1 Introduction

Leishmaniasis is a vector-borne parasitic infection caused by the infective bite of female Phlebotomine sandflies [1]. World Health Organization (WHO) estimates 100,000 cases to be reported annually on a global scale, moreover, In 2021, leishmaniasis was reported in 99 countries, including those endemics for both VL and CL (n = 71), VL only (n = 9), and CL only (n = 19). By February 2023, 66% of VL-endemic and 61% of CL-endemic countries provided data. Eight countries contributed to 89% of VL cases, while nine countries contributed to 88% of CL cases. The global count for imported cases in 2021 included 385 CL and 60 VL cases [2]. However, the annual estimated incidence of CL alone ranges from 0.7 to 1 million cases, indicating a significant threat posed by CL [3]. There are six clinical types of leishmaniasis: CL, mucocutaneous leishmaniasis (MCL), diffuse cutaneous leishmaniasis (DCL), visceral leishmaniasis (VL), post-kala-azar dermal leishmaniasis (PKDL), and leishmaniasis recidivans (LR). The symptoms might range from mild ulceration with self-healing skin sores to immune complications leading to death [4]. CL, caused by various Leishmania species such as L.aethiopica, L.tropica, and L.major, presents as self-healing ulcers known as "oriental sore". The lesions can be localized or disseminated, and typically resolve spontaneously within a few months in individuals with intact immune systems.

L.major, which belongs to the L.tropica complex, is responsible for Old World CL. It predominantly affects rural areas, earning the name "rural zoonotic CL". The disease is primarily reported in the Middle East, India, China, Central Africa, Central and South America, and Central and Western Asia [5]. In India, CL outbreaks have mainly been documented in arid regions such as Rajasthan, Bikaner, and Gujarat, with sporadic cases reported from Punjab, Assam, and Haryana. However, recent reports have indicated CL cases in other parts of the country, including Himachal Pradesh and Kerala [68].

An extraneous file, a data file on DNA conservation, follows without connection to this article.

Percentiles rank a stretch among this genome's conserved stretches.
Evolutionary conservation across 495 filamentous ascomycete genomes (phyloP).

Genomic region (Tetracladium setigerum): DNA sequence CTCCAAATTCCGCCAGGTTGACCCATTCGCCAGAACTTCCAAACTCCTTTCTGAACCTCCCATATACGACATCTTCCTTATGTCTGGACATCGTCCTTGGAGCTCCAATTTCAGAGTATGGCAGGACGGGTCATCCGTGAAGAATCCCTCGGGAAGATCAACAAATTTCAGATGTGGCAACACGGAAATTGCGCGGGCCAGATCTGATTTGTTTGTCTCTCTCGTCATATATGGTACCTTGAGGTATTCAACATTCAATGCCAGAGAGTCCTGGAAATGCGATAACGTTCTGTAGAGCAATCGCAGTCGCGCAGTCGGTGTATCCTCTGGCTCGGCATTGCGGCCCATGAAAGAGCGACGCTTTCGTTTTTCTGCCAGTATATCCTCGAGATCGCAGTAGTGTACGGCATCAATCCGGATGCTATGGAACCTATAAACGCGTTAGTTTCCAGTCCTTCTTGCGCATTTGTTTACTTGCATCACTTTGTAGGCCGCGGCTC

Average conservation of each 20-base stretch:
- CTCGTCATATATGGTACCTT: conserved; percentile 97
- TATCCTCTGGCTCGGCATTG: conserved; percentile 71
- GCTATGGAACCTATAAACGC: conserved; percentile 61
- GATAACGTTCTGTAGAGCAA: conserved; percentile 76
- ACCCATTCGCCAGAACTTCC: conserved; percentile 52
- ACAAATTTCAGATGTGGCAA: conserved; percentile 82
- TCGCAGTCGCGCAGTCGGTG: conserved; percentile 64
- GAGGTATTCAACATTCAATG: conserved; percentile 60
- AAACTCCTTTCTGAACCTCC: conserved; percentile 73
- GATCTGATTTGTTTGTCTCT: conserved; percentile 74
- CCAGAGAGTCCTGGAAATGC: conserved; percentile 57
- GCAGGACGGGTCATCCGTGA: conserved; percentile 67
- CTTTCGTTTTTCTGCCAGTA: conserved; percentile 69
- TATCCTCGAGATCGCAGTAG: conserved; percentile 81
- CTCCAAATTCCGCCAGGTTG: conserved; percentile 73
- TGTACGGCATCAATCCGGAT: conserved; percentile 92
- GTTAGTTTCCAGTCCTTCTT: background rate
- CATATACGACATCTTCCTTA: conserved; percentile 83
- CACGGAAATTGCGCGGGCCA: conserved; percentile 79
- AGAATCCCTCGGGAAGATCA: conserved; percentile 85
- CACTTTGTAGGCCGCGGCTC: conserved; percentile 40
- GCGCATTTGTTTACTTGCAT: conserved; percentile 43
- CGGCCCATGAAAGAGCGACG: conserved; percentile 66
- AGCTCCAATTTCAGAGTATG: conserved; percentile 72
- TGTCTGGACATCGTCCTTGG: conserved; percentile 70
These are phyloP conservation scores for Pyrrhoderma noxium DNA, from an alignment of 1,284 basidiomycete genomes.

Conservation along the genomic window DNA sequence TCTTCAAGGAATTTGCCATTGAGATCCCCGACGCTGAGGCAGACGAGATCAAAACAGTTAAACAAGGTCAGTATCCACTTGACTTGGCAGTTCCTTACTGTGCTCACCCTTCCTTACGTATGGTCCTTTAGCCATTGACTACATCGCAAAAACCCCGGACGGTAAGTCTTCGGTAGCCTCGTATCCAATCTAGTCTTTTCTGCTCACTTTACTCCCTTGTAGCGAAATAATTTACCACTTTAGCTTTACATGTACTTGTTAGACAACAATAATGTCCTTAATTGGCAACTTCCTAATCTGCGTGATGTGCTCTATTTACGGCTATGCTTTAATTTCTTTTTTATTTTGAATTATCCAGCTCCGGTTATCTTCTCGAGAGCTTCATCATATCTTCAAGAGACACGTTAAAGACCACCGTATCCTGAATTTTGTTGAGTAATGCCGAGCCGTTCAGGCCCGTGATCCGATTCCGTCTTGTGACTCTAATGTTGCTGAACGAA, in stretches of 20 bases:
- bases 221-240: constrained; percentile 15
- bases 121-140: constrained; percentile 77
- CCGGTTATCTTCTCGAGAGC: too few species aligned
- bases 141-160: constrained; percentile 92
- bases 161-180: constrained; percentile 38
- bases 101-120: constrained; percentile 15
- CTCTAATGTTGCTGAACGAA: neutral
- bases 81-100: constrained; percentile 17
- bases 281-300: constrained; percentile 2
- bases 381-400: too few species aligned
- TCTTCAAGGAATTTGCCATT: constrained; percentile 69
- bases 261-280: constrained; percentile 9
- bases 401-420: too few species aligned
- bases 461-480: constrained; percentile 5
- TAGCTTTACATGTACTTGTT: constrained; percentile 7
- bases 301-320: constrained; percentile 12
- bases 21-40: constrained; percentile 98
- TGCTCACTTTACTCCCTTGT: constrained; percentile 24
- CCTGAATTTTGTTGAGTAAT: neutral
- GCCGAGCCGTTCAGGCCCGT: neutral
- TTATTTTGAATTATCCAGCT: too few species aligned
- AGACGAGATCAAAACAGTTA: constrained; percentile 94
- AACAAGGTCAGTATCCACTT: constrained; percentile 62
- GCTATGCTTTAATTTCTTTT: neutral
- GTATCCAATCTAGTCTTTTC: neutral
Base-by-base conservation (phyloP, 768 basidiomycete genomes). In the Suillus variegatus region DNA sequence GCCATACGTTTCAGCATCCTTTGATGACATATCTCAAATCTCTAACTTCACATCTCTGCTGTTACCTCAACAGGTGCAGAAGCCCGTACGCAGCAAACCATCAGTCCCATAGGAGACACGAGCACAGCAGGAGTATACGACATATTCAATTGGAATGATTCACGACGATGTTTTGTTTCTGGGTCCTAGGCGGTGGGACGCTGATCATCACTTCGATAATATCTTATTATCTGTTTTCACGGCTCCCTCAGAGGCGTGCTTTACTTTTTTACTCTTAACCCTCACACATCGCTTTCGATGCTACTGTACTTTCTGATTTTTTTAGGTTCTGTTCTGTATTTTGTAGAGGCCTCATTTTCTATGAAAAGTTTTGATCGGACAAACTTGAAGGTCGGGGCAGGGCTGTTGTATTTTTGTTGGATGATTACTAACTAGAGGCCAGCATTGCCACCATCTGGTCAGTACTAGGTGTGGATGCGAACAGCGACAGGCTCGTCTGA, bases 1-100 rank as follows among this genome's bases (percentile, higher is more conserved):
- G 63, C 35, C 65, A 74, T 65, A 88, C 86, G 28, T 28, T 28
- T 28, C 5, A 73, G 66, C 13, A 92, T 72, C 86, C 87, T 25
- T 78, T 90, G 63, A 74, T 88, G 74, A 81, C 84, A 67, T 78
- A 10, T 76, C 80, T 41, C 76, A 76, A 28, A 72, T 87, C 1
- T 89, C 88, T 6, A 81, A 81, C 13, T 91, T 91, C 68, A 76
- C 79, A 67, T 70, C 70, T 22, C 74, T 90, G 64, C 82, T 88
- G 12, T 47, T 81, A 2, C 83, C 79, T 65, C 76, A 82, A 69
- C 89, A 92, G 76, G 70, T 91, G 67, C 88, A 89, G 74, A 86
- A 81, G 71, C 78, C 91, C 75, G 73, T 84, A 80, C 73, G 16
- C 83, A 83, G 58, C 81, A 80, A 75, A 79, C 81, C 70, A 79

The current CL treatment strategies include the administration of antimony-based drugs, Glucantime, Paromomycin, and Miltefosine [9]. However, these compounds are associated with a number of adverse effects that limits their usage, like systemic side effects, toxicities, drug resistance, and painful injections which leads to a reduction in patient acceptance [10]. Besides being expensive these are also long and tiring therapies. Patients can suffer damage to their hearts, livers, pancreas, hematopoietic tissues, and renal systems when these compounds fail to provide coverage against Leishmania. As a result, it is critical to introduce compounds with fewer complications for CL patients [11,12]. Compounds with natural antibacterial, anticancer, anti-inflammatory properties, including anti-leishmanial properties, contribute to the popularity of alternative methods [13,14].